Pros and Cons of Induction Cooktops and Ranges

Before you shop for an induction cooktop or range, consider your budget and your cooking habits. Here’s what you need to know.

Induction cooking feels very different from cooking with gas. Some avid cooks really love cooking on a flame and the immediate visual feedback they get from it at the turn of a knob. No electric option, even induction, can replicate that feel. In fact, because the electromagnetic field on an induction cooktop doesn’t create a glow, you won’t even know it’s on. That’s why manufacturers have started adding virtual flames and other lighting cues.

It can get expensive when you convert from gas to electric. If you’re replacing an electric range, the swap is simple. Induction cooktops and ranges use the same outlet as a standard electric range or cooktop. But if you’re switching from gas, expect to pay an electrician several hundred dollars or more to install the necessary outlet.

You need the right cookware. While most of the cookware in our ratings is induction-compatible, some pans—including those made of aluminum and anodized aluminum—won’t work on induction. Most others, including stainless steel and cast iron, will. If you’re shopping for cookware for induction cooktops, look for pots and pans marked “induction-compatible.” To determine whether your existing arsenal of cookware will work with an induction range, see whether a magnet strongly sticks to the bottom of your pots. If it does, they’ll work on an induction burner.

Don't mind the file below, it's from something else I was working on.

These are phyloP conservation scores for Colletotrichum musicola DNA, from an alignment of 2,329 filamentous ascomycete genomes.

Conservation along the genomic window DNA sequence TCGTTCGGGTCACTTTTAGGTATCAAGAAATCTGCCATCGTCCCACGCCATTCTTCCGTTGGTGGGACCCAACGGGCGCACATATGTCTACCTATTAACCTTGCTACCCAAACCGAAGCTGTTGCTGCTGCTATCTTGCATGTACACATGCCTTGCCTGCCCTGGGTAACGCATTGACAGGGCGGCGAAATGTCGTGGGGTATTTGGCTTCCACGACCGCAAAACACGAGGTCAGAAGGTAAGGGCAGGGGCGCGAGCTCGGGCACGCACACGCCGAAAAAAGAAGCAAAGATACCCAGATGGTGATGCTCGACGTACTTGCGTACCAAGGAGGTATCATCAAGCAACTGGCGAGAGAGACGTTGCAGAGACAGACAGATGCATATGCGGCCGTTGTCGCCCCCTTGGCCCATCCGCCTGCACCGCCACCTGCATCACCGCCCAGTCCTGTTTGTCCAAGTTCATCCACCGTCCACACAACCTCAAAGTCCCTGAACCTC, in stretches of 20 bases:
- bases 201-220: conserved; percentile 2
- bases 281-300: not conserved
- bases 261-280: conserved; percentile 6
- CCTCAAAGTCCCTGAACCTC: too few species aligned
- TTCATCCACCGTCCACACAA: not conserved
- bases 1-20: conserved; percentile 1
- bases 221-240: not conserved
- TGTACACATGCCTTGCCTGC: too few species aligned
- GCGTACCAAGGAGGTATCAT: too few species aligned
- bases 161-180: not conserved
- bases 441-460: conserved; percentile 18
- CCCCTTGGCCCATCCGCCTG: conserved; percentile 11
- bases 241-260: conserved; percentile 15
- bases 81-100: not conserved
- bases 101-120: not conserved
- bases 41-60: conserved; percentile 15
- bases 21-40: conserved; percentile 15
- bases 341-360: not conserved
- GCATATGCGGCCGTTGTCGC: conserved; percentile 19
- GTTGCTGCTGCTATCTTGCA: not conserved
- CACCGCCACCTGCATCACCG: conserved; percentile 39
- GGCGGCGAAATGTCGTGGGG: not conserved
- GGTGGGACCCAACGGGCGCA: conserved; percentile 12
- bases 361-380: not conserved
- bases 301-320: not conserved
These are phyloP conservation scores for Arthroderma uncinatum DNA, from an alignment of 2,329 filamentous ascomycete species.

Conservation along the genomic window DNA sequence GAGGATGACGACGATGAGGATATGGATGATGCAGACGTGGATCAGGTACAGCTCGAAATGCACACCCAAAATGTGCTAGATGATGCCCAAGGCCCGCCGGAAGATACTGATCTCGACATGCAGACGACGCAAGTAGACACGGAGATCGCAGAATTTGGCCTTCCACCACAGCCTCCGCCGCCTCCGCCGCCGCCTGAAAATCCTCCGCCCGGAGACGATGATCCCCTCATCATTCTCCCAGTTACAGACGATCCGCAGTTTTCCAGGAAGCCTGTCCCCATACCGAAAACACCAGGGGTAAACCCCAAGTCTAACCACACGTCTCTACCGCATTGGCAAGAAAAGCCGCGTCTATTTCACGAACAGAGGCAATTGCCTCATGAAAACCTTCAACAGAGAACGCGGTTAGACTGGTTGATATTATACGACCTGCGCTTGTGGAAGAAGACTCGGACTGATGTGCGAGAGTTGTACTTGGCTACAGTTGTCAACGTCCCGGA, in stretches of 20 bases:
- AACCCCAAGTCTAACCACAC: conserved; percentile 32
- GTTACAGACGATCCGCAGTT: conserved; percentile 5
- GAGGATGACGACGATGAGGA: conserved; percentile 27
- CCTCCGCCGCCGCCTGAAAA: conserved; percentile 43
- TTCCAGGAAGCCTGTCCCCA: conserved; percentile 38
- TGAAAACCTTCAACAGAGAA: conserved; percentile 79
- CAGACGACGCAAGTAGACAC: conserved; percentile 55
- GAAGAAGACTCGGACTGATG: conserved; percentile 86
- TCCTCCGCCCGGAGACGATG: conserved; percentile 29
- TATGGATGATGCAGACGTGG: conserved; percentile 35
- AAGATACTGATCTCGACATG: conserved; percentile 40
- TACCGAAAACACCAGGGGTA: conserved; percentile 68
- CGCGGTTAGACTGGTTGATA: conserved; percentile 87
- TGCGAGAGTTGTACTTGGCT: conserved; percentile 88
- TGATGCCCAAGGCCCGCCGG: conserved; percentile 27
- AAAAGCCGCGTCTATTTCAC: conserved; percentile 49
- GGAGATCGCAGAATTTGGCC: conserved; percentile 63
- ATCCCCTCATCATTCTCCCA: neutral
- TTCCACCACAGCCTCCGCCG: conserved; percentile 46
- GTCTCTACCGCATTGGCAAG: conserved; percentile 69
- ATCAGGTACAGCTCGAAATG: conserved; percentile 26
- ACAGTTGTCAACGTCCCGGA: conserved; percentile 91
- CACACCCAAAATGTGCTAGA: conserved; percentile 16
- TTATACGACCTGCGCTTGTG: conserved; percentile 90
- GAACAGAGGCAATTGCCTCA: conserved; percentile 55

It might emit a sound. “A buzz or hum is common, and often louder at higher settings,” says Tara Casaregola, who oversees the testing of ranges and cooktops for Consumer Reports. “And we often hear the clicking of element electronics at lower settings, as well as the sound of the cooling fan for the electronics.” Heavy flat-bottomed pans help reduce the vibrations that cause this buzz.

You may need an analog thermometer. The magnetic field of an induction cooktop can interfere with a digital meat thermometer.

Induction cooktops and ranges are typically more expensive than conventional electric models. But prices have continued to drop in recent years despite inflation, with a recommended induction range in our ratings selling for about $1,300. And buying a new induction cooktop or range may make you eligible for rebates from the Inflation Reduction Act.

To learn more about induction, see our cooktop and range buying guides. CR members can also browse our full list of ratings for induction cooktops and ranges. Here, we’ve highlighted two of the best induction ranges in our ratings, as well as the best 30-inch and 36-inch induction cooktops